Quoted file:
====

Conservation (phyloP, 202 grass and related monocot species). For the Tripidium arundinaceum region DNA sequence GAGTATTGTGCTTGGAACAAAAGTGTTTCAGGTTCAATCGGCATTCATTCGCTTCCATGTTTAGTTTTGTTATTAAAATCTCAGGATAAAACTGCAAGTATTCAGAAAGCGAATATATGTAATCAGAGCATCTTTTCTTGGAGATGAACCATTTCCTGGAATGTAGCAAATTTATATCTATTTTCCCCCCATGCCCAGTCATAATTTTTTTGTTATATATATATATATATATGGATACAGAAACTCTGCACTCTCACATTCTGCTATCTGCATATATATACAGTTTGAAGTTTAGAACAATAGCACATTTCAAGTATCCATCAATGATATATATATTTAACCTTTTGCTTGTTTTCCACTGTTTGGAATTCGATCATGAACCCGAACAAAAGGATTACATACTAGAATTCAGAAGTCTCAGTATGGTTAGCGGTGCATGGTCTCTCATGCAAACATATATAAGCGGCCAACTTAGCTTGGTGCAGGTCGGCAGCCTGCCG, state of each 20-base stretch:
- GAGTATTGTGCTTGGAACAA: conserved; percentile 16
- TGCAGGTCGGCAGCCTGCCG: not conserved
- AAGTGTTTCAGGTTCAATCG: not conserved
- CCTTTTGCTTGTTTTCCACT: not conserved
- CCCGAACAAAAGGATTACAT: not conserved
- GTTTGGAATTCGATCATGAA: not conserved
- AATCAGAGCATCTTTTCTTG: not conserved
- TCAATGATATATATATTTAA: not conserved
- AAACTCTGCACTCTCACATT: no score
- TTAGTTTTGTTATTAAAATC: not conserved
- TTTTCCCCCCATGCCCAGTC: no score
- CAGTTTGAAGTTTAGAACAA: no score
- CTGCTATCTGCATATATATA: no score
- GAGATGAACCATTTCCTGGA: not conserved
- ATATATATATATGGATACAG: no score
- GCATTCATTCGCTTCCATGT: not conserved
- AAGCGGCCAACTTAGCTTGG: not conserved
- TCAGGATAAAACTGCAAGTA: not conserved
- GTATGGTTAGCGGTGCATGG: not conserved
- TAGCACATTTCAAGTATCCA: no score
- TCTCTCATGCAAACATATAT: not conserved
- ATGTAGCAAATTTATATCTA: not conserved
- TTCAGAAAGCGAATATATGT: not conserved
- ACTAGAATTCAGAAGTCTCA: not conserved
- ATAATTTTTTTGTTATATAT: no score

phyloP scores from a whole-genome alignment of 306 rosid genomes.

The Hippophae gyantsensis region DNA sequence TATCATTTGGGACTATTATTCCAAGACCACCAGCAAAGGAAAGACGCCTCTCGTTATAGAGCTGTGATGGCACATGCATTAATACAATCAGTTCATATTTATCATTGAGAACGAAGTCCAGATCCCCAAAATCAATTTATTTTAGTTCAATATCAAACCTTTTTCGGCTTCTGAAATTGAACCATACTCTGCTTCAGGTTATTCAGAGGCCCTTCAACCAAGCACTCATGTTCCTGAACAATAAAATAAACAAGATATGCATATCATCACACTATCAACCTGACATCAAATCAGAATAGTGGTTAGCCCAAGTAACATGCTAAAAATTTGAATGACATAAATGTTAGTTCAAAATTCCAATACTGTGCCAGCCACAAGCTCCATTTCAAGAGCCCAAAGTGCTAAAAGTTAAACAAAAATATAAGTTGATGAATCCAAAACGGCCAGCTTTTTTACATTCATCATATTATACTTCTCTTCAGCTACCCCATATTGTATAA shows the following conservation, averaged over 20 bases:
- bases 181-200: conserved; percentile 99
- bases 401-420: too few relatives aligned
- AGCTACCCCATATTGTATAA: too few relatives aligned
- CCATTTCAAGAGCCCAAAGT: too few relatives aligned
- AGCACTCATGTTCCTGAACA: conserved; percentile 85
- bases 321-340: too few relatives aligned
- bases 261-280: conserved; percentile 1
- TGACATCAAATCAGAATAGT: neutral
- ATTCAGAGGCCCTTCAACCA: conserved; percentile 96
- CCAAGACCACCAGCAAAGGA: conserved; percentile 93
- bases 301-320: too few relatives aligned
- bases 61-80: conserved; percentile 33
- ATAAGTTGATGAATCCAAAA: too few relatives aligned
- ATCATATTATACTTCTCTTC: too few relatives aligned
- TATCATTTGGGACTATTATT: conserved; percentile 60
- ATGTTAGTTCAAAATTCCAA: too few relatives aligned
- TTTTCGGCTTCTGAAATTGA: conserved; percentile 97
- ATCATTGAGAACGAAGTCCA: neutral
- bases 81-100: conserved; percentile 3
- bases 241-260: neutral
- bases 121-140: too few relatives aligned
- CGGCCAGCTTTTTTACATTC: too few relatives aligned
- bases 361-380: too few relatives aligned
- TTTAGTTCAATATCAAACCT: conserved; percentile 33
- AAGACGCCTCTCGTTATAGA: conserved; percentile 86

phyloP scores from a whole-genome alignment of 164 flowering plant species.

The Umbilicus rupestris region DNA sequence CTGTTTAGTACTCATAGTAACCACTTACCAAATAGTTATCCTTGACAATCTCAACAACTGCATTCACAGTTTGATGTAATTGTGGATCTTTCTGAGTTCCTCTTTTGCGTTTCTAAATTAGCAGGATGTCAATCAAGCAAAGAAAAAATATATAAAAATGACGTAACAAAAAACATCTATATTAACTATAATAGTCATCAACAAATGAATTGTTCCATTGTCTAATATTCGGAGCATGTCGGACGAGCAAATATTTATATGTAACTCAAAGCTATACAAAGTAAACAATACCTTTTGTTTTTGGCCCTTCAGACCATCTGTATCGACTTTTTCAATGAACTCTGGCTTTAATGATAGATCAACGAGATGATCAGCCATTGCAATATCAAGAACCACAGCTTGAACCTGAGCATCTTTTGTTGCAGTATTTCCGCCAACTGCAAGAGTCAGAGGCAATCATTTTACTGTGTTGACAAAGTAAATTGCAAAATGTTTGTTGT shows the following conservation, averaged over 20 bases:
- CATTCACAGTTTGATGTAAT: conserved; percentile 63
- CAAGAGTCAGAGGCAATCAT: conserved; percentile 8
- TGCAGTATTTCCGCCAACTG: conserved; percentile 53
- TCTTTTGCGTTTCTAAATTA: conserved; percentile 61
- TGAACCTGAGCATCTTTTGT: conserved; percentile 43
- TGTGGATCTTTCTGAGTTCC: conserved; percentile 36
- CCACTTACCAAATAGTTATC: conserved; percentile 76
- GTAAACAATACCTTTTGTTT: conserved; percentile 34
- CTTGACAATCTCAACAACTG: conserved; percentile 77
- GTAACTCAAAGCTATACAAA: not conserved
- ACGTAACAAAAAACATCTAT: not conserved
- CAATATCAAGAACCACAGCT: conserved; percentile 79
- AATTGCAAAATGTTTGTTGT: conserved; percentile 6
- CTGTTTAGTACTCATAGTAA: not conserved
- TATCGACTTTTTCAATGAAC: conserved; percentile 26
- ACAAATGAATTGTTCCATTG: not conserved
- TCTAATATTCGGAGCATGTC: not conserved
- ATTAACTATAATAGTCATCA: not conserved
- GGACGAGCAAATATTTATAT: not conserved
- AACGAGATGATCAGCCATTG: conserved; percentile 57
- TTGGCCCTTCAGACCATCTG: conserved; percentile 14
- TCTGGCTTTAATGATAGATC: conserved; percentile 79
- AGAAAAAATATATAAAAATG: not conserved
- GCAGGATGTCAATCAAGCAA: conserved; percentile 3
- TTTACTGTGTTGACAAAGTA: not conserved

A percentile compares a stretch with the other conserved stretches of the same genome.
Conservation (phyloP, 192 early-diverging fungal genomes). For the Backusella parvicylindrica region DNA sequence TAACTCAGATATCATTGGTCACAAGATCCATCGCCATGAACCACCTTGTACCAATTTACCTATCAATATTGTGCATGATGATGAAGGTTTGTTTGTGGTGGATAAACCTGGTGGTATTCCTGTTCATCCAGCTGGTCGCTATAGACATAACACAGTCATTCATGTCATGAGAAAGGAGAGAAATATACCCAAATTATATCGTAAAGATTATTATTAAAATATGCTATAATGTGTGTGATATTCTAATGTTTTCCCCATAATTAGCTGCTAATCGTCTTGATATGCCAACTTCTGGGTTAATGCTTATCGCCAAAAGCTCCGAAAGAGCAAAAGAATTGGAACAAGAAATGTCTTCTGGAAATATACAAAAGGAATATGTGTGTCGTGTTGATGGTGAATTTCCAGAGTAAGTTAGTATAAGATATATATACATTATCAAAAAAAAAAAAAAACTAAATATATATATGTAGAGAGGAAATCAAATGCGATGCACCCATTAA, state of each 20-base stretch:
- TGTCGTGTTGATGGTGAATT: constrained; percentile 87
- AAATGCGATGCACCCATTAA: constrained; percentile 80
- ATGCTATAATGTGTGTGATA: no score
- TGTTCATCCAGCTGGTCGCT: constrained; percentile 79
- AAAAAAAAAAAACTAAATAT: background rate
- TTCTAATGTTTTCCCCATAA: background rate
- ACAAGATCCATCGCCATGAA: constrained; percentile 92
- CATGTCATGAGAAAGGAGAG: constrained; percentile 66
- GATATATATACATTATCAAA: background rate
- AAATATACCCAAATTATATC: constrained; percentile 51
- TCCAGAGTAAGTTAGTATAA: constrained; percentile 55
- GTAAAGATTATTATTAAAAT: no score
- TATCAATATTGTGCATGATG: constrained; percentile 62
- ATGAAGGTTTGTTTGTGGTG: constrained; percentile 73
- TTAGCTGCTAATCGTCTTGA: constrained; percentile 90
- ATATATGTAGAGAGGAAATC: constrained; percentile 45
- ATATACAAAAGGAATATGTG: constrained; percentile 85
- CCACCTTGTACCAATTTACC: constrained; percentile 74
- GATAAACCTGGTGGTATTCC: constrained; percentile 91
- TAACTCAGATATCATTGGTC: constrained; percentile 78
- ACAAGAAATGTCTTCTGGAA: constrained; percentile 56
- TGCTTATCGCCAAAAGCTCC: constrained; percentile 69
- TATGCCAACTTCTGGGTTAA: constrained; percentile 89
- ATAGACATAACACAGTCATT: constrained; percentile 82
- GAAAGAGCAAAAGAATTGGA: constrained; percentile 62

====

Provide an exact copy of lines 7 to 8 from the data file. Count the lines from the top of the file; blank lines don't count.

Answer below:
- GTTTGGAATTCGATCATGAA: not conserved
- AATCAGAGCATCTTTTCTTG: not conserved